Running a fully digital operation thanks to some affordable apps and innovative thinking has helped Shoreditch-based architectural practice White Red Architects (WRA) steer a successful transition from start-up to 12-strong firm in four years. Director Jesus Jimenez explains the practice’s approach to tech to Denise Chevin.
WRA has successfully navigated the transition from a micro-practice to a medium-sized one thanks to its lauded design flair and a pragmatic and professional approach to running its business.
Underpinning its creative flair and business acumen is an enterprising approach to IT. This has ensured that the practice is at the cutting edge in visualising projects for clients and has helped WRA keep a watchful eye on money coming in and cash going out. Virtual reality and digital twins are on the menu too and, BIM tools aside, most of the technology it has been enthusiastically harnessing are low-cost apps – even working with developers to bring some of the technology to market.
“From the outset, we have been careful with expenses and where we invested our money,” says director Jesus Jimenez.
The practice is fully BIM-oriented and spends money on the regular BIM software, but the judicious use of financial apps, available for small monthly fees, has saved a small fortune on software. “We have tried everything out, and we are not afraid to change either. We have even forged relationships with app investors and helped develop them.”
FreeAgent, the accounting app, and Float, for cash flow forecasting, are two apps that Jimenez likes. “Float allows you to look at different scenarios – for example, what does your cash flow look like if you hire two more people, and it is very user-friendly.”
“We have tried everything out, and we are not afraid to change either. We have even forged relationships with app investors and helped develop them.”
WRA was set up by former Manchester School of Architecture friends Joe Haire and Dicky Lewis in 2014. Jimenez, a former colleague of Lewis’s from UHA – another London practice – joined soon after. Initially they worked doing small domestic projects and extensions in their spare time while continuing their day jobs for large practices – AHMM and Foster + Partners. They went full time in 2016/17 when they had a little money behind them and the prospect of work. Initially they took space in a branding agency, which they refurbished in lieu of paying rent before moving to nearby offices in Shoreditch, east London, in 2020.
Since those fledgling days WRA has grown to 12 staff, including the three directors, and does a mixture of residential and commercial and hotel projects, including schemes in India (it has a Mumbai-based office with its own staff that runs as a separate financial entity).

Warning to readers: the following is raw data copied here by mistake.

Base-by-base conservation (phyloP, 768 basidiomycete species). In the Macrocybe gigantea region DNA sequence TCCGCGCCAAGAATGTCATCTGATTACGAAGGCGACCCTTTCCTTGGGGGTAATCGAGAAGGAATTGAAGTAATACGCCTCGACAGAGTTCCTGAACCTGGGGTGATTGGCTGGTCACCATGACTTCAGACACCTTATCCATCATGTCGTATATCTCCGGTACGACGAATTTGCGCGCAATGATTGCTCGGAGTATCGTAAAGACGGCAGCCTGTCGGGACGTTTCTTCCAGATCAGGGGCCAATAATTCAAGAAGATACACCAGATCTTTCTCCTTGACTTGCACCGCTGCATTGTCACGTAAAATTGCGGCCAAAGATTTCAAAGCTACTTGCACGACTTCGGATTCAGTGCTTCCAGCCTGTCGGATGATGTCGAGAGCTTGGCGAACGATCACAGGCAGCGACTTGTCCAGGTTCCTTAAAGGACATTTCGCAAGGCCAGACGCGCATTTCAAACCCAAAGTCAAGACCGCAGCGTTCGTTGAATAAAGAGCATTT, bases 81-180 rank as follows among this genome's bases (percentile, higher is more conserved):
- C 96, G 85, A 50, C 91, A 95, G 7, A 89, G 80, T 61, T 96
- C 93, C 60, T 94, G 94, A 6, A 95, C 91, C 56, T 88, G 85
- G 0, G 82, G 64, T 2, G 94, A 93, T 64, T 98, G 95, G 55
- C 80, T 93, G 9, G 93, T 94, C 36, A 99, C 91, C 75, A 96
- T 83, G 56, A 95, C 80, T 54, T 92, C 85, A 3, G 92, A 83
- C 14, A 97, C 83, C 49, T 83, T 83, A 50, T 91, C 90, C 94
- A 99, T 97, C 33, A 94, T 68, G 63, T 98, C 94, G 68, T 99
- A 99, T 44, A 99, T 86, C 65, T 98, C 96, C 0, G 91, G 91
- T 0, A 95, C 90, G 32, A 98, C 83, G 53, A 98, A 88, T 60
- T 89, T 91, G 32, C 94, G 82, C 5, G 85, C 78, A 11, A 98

Here Jimenez talks through the apps that have made the biggest difference to the business.
For design work
“All of our projects are designed using Revit BIM software, but we’ve recently adopted Twinmotion as an add-on. This is real-time 3D immersion software that produces high-quality images, panoramas and standard or 360-degree VR videos in seconds straight from the Revit model. We used to spend a huge amount of time producing CGIs. Typically, it would take hours to do one, but using this software, we can generate 12 in the same amount of time, and the increase in quality is mind-blowing. It’s also very easy to use.”
“Technology has been moving at such pace and entry level costs have fallen, which has allowed us to explore digital twins. We’ve made a BIM-model of our office, which is coupled to sensors and at this stage we’re exploring what we can learn from it. This includes how the space is being used and how, for example, this might correlate with weather patterns.
“In future, we’d love to follow up with an experiment on a project that we’ve designed that has been completed and handed over. At least one of our clients is exploring how a digital twin of the building can provide insight into the way the building is used.”
“FreeAgent and Float are the two main financial apps we have been using. We use FreeAgent for monitoring cash flow and recording expenses and invoicing. We’ve been religious in our cash flow monitoring – it’s so vital for a business like ours. FreeAgent is now owned by NatWest Bank.
“It’s either free to use or just £15 a month, compared with shelling out £10,000-£15,000 on a larger accounting system, which we don’t need. We find it so useful – you can pull off information easily to send invoices to clients and it sends automatic reminders if payment doesn’t arrive within the specified number of days.
“Aligned to this, we use Float, an app that allows you to forecast cash flow, using a number of different scenarios. For us, it’s one of the most valued apps because it shows the consequences of late payment from a client – it’s allowed us to get to where we are.
“A more recent development is our use of Shadow, which has been developed by a start-up. It is a very good relationship as they are keen to expand to other sectors beyond gaming – their main market. Currently we’re the only architectural practice using it. It’s an incredible concept for a small company like ours. It basically allows you to use your iPad or laptop to access a very powerful computer that you then control with your mouse. So instead of spending £1,500 on a new computer, you can rent a powerful model for a small amount every month. We currently have three licences.
“It opens up lots of possibilities – and it means you don’t have to change your laptop every couple of years.”
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